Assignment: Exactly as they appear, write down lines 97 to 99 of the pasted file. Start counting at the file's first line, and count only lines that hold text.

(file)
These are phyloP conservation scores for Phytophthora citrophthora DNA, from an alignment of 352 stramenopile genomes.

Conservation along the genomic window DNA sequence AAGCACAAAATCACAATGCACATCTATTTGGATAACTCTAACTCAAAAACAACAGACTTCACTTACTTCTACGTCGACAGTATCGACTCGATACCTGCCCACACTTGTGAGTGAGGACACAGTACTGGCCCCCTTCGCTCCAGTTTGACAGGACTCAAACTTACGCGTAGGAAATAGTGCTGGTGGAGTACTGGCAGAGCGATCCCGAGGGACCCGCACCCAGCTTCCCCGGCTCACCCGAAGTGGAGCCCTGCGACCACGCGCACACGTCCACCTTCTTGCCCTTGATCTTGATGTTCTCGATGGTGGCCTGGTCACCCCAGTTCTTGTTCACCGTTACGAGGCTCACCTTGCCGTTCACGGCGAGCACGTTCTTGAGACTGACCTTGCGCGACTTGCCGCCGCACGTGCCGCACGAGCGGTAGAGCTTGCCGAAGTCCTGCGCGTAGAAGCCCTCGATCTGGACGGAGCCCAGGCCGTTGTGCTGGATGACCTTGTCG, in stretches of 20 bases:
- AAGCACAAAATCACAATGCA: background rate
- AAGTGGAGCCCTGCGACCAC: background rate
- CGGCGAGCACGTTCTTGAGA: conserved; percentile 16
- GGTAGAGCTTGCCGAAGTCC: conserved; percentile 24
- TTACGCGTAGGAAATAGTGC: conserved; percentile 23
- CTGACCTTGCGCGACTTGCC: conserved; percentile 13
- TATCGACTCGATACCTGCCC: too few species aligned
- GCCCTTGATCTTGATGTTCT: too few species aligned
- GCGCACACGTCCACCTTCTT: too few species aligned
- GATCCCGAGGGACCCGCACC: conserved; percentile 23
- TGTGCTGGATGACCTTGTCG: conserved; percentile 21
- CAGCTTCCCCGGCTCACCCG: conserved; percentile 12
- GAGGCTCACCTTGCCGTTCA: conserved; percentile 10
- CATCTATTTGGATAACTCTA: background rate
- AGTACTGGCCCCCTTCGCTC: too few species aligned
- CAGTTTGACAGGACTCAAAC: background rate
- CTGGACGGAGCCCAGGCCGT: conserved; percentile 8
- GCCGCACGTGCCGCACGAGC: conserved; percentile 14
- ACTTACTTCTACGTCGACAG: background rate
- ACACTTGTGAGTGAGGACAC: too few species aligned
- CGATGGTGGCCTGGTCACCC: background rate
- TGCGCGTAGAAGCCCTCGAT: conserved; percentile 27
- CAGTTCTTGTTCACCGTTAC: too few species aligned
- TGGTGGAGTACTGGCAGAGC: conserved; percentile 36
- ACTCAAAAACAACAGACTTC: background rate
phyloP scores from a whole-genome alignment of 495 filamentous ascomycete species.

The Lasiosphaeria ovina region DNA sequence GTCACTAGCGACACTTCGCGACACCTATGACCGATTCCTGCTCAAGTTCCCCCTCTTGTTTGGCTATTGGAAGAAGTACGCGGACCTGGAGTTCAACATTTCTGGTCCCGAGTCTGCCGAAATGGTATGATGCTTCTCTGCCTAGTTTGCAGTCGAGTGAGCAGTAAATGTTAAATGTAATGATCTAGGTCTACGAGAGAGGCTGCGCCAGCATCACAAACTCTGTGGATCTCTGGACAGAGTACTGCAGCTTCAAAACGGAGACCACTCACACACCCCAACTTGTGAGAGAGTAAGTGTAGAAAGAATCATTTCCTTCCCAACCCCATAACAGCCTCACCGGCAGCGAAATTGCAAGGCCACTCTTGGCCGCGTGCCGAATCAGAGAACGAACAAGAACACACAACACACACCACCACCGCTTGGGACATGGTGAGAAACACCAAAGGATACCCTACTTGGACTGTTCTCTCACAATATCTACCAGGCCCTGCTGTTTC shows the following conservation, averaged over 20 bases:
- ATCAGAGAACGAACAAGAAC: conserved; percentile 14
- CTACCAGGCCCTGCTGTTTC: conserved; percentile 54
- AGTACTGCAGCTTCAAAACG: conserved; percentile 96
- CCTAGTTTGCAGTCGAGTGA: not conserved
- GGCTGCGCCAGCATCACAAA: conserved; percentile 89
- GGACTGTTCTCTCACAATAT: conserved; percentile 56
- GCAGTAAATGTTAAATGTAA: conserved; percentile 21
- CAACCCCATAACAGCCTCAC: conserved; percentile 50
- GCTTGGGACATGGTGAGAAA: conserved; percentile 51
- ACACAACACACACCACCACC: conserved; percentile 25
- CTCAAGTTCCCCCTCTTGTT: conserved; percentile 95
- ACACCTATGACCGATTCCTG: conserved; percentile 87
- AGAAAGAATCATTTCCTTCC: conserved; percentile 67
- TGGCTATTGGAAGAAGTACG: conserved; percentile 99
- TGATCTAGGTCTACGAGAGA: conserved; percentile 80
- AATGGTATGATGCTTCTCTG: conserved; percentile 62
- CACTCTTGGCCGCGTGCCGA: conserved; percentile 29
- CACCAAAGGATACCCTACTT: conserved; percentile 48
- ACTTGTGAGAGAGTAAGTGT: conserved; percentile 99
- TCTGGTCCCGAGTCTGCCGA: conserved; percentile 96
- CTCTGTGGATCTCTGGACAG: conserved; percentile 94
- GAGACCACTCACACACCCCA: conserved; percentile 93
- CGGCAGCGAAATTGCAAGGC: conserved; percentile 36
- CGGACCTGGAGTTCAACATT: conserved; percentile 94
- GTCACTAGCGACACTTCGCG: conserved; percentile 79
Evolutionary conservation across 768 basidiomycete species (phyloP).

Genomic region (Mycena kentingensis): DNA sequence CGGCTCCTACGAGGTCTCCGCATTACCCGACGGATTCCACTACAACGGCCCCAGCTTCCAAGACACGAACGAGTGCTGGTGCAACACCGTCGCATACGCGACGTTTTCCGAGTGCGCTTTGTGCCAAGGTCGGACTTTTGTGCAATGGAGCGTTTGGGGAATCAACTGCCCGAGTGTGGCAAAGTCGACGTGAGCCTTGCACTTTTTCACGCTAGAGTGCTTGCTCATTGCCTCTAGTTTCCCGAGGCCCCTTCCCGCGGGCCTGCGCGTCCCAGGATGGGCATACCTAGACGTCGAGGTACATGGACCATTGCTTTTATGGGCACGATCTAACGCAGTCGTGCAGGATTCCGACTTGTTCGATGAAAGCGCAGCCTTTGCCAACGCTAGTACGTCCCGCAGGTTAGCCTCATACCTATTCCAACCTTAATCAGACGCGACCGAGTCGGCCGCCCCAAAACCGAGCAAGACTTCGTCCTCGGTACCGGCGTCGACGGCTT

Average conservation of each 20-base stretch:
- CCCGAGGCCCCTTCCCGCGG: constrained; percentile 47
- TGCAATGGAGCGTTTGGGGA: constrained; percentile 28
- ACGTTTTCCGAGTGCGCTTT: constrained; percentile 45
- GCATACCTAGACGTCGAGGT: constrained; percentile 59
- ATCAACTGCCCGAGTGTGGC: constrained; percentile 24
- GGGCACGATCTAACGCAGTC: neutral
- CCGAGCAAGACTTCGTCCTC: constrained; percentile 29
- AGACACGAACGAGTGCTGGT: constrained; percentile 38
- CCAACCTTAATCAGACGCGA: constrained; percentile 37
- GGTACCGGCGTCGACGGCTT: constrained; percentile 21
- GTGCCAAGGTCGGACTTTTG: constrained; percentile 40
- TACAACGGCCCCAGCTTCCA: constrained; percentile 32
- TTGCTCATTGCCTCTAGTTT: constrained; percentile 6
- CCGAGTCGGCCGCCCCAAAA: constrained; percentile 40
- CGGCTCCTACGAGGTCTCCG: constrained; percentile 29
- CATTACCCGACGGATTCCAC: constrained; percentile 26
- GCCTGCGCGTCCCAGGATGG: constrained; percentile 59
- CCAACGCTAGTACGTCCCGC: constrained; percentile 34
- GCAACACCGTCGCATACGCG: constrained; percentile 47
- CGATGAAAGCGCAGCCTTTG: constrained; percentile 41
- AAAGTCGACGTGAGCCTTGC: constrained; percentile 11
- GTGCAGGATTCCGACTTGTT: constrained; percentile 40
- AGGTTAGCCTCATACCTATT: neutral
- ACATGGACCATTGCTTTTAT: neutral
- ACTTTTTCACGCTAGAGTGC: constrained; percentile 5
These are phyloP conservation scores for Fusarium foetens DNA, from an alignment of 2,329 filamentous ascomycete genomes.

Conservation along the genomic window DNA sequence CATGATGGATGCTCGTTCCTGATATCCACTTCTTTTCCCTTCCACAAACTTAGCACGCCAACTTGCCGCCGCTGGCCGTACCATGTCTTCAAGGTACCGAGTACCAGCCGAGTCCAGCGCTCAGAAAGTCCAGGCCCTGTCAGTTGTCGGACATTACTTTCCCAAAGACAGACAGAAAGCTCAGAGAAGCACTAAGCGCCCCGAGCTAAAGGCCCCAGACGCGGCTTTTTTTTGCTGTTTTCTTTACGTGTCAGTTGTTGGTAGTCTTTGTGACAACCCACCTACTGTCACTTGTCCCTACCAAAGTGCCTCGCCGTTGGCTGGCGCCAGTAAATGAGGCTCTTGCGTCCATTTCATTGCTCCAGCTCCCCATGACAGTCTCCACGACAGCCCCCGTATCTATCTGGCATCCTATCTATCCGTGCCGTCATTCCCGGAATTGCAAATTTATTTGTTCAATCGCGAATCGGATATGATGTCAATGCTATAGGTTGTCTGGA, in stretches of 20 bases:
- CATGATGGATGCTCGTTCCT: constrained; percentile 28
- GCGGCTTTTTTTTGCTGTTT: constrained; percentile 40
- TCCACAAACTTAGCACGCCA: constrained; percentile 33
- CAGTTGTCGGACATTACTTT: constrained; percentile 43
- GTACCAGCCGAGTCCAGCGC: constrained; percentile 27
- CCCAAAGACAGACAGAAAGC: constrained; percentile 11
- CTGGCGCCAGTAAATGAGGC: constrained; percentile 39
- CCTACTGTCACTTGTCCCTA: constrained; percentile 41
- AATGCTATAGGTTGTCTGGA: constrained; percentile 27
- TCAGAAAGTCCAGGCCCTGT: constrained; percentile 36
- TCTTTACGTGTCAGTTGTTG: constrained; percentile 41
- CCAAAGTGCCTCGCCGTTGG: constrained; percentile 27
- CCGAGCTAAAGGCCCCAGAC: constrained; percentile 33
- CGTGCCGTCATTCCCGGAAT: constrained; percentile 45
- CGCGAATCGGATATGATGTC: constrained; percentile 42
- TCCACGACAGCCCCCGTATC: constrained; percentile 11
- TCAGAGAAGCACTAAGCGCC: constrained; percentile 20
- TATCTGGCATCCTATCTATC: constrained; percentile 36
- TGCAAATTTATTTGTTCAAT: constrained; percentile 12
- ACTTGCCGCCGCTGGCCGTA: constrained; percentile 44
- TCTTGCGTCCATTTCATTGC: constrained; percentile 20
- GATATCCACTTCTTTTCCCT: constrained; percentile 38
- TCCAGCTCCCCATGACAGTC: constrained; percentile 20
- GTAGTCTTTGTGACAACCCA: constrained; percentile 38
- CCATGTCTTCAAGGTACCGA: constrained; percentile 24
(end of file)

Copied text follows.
- CCGAGCTAAAGGCCCCAGAC: constrained; percentile 33
- CGTGCCGTCATTCCCGGAAT: constrained; percentile 45
- CGCGAATCGGATATGATGTC: constrained; percentile 42